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Tuesday, August 3, 2010

City Employees Cash In $10.8 Million From Sick Days

Posted By and on Tue, Aug 3, 2010 at 2:10 PM

click to enlarge Hey, there's money down here.
  • Hey, there's money down here.
Hundreds of San Francisco employees retiring this past fiscal year ending in June were allowed to cash out a total of $10.8 million worth of accumulated sick days under a failed so-called "wellness program" designed to prevent employees from missing work.

Of employees listed in a spreadsheet prepared for SF Weekly by the San Francisco controller, of payouts made from July 1, 2009 through June 30, 2010, retired police Lieutenant Douglas Groshong
was the top cash recipient, collecting $117,494.16 on his way out the door.

Fellow cops James Lynch, an assistant chief; Inspector Stephen Morimoto; and former Chief Heather Fong all rounded out the top four. They cashed in, respectively, $104,538; $98,294; and $95,907. (Fong, incidentally, also draws a pension of nearly $266,000 yearly). The top non-cop sick day payout earners were former airport deputy director Ernest Eavis ($92,566), former health department physical therapist Dixie Marcin ($82,730), and retired airport civil engineer Baljit Boparai ($79,930).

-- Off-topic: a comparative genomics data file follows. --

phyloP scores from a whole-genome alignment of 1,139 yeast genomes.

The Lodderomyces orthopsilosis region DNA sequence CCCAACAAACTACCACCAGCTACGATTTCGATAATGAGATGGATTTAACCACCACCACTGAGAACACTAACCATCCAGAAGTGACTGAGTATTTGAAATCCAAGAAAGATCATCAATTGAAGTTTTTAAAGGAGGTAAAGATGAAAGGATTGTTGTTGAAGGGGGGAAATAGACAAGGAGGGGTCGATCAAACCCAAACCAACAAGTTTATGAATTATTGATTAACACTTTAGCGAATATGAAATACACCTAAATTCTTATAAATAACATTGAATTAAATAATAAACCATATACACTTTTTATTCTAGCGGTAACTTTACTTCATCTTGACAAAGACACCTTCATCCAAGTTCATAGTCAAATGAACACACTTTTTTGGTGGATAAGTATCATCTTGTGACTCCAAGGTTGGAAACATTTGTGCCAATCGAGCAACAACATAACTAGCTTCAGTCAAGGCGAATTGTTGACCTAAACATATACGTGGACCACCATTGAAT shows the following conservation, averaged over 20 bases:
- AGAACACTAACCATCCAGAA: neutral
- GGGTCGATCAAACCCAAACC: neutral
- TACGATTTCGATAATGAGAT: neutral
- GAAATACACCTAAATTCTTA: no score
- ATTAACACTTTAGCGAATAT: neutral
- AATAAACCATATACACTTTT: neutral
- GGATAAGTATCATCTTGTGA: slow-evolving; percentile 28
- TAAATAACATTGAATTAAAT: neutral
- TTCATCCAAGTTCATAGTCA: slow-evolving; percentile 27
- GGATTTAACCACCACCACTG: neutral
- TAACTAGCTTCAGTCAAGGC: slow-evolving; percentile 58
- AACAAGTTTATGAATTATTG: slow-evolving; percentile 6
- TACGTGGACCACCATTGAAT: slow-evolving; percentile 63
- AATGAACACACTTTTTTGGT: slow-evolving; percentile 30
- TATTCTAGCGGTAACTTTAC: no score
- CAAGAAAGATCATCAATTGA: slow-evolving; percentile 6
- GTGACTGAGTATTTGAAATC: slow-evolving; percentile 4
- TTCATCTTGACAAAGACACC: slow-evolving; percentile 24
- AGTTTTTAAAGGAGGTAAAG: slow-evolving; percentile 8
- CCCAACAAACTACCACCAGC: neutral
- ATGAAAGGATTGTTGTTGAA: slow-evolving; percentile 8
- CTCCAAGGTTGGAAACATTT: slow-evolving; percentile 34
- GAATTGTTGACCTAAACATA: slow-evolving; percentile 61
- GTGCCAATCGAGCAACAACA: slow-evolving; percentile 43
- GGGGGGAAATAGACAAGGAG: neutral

On top of her $266,000 pension, Heather Fong cashed in $95,907 worth of unused sick days - JOE ESKENAZI
  • Joe Eskenazi
  • On top of her $266,000 pension, Heather Fong cashed in $95,907 worth of unused sick days
The "wellness program," in which employees were given the option of

receiving cash payments in lieu of days off for illness, was negotiated

into many of the city's labor contracts with public employee unions in

2003. The idea was to reduce abuse of paid sick leave, which employees

had come to consider time off available for any purpose. Under the program, employees could

cash out a percentage of sick time upon retirement.

This past

year, city negotiators decided the program was more expensive than

beneficial. People showing up to work received extra money, while others continued calling in sick. So, for many many city employees, the cash-out option was

eliminated in June. Employees wishing to turn their sick days into cash

had to retire June 30, or lose their accumulated "wellness" pay.

As

a result, water coolers throughout San Francisco government buzzed this

spring with "wellness program" talk, as employees made individual

calculations as to whether it was worth it to retire June 30 and cash

out sick pay, or wait a few years and earn greater retirement income

thanks to raises and increased pension pay earned for longer service.

Not all employees' wellness programs have been cut, however. Cops with contracts negotiated by the powerful San Francisco Police Officers Association still have the option of socking away special pay for not calling in sick.

A previous version of this story misidentified the city employee receiving the largest wellness program payout.

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